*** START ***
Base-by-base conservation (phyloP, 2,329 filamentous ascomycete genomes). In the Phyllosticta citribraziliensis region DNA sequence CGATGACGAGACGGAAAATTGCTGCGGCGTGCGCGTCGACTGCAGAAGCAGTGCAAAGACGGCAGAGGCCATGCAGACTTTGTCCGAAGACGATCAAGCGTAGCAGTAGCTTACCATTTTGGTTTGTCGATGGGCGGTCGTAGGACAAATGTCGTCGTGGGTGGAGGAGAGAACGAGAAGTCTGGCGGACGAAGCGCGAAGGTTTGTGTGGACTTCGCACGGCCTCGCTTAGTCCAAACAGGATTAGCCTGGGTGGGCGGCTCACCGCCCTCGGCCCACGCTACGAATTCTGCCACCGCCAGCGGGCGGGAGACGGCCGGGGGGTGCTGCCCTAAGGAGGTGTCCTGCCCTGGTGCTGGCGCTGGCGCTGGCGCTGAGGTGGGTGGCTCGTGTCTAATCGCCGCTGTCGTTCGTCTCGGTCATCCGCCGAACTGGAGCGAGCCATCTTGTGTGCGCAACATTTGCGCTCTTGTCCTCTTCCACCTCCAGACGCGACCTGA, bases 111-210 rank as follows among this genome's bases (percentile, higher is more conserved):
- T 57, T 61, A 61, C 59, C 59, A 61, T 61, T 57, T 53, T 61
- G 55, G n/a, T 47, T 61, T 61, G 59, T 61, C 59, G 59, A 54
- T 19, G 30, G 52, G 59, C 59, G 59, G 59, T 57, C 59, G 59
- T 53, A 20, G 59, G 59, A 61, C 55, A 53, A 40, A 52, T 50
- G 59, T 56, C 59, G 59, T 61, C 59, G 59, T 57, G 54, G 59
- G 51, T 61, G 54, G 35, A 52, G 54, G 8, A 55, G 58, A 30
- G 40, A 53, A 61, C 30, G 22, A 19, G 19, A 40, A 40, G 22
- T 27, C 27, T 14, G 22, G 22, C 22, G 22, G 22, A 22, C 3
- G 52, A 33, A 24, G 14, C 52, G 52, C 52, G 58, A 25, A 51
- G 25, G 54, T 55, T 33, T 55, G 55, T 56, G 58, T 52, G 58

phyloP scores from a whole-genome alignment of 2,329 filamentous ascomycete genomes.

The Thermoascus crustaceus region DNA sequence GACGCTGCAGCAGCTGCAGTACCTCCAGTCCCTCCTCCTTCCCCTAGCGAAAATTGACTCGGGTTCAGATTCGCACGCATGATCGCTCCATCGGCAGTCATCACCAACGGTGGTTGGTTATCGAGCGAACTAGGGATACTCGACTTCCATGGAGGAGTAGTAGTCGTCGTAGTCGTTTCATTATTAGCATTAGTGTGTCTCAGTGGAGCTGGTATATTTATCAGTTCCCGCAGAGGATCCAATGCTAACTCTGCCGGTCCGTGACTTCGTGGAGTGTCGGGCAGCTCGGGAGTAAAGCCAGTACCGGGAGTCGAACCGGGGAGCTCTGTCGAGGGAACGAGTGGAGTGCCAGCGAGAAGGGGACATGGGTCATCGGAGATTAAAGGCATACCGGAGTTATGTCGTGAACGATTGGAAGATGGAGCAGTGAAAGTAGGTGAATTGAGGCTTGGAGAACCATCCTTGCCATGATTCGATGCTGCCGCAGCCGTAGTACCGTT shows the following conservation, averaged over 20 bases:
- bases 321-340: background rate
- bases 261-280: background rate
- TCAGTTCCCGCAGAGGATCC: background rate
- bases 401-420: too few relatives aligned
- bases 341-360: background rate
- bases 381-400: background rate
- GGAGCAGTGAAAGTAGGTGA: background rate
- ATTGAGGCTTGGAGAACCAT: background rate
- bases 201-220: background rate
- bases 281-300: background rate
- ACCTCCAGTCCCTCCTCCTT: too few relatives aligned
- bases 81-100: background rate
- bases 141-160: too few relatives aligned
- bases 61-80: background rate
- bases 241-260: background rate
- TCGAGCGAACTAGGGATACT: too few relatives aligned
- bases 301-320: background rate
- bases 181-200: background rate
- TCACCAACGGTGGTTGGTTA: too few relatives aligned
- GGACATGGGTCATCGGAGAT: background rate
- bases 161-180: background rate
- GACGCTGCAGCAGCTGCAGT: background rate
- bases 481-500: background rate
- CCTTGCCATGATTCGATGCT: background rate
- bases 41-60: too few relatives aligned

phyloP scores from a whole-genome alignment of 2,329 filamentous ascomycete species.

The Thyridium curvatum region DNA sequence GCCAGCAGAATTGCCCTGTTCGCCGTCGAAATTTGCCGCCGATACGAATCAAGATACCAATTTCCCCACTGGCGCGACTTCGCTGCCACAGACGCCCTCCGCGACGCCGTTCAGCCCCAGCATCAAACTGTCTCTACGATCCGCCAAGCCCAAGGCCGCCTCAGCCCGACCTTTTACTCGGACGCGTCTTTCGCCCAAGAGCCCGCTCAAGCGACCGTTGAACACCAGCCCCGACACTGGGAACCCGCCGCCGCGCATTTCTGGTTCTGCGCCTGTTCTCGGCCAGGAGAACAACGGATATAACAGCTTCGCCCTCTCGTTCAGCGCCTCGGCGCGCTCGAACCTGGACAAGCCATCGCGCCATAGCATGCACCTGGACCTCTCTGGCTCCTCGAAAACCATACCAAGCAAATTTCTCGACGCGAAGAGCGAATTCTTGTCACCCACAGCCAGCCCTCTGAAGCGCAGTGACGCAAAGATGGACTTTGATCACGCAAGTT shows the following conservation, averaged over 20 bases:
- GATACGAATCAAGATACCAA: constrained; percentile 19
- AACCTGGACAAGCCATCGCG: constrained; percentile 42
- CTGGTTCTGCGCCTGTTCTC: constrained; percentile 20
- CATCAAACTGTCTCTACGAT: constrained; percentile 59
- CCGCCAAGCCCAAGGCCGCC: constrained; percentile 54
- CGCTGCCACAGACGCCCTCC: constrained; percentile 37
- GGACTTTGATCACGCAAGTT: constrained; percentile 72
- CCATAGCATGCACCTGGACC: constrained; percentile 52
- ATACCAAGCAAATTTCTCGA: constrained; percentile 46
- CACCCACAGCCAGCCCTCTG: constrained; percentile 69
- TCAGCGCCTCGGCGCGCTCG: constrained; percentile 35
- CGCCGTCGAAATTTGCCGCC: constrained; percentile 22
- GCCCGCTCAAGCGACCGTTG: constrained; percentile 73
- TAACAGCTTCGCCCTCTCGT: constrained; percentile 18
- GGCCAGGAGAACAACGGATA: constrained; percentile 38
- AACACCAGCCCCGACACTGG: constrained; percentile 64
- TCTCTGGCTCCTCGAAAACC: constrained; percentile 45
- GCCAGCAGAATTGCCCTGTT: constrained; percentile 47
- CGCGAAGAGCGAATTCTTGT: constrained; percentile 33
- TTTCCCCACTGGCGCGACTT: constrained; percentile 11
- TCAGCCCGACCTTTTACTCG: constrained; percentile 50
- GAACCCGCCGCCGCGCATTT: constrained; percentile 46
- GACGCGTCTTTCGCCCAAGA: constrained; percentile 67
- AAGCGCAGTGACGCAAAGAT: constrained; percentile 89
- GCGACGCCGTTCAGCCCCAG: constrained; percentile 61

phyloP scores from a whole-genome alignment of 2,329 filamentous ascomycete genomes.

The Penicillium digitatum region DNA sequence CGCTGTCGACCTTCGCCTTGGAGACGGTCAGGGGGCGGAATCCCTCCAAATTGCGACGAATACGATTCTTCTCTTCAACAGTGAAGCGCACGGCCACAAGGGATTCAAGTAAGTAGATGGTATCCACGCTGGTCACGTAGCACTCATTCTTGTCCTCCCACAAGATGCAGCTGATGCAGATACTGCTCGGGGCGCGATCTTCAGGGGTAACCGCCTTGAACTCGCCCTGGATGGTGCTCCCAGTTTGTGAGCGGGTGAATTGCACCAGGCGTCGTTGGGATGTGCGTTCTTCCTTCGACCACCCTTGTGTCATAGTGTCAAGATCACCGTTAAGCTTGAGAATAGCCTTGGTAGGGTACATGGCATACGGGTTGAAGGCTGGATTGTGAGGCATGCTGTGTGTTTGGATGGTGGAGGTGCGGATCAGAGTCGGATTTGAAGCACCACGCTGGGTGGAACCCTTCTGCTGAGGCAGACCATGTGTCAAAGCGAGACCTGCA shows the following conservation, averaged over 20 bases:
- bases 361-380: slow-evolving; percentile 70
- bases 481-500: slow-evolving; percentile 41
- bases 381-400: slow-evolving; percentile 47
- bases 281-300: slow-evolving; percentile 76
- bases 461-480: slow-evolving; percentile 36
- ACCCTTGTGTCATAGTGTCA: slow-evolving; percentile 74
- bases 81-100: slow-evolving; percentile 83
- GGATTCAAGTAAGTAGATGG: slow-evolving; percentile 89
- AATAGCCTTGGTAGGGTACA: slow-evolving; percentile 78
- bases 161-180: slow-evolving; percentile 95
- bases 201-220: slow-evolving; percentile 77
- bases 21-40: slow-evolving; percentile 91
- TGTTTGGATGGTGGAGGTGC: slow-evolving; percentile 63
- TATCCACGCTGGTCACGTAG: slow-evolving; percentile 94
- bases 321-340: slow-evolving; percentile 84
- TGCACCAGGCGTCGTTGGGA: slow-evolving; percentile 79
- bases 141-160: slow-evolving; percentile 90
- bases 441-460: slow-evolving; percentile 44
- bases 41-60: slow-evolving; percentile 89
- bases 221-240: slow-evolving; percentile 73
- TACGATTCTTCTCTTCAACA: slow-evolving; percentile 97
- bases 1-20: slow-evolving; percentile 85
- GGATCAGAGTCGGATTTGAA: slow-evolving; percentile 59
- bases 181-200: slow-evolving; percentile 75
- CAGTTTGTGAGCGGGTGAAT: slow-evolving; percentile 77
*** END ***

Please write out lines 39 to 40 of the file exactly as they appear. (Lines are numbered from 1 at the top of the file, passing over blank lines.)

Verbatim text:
phyloP scores from a whole-genome alignment of 2,329 filamentous ascomycete species.

The Thyridium curvatum region DNA sequence GCCAGCAGAATTGCCCTGTTCGCCGTCGAAATTTGCCGCCGATACGAATCAAGATACCAATTTCCCCACTGGCGCGACTTCGCTGCCACAGACGCCCTCCGCGACGCCGTTCAGCCCCAGCATCAAACTGTCTCTACGATCCGCCAAGCCCAAGGCCGCCTCAGCCCGACCTTTTACTCGGACGCGTCTTTCGCCCAAGAGCCCGCTCAAGCGACCGTTGAACACCAGCCCCGACACTGGGAACCCGCCGCCGCGCATTTCTGGTTCTGCGCCTGTTCTCGGCCAGGAGAACAACGGATATAACAGCTTCGCCCTCTCGTTCAGCGCCTCGGCGCGCTCGAACCTGGACAAGCCATCGCGCCATAGCATGCACCTGGACCTCTCTGGCTCCTCGAAAACCATACCAAGCAAATTTCTCGACGCGAAGAGCGAATTCTTGTCACCCACAGCCAGCCCTCTGAAGCGCAGTGACGCAAAGATGGACTTTGATCACGCAAGTT shows the following conservation, averaged over 20 bases: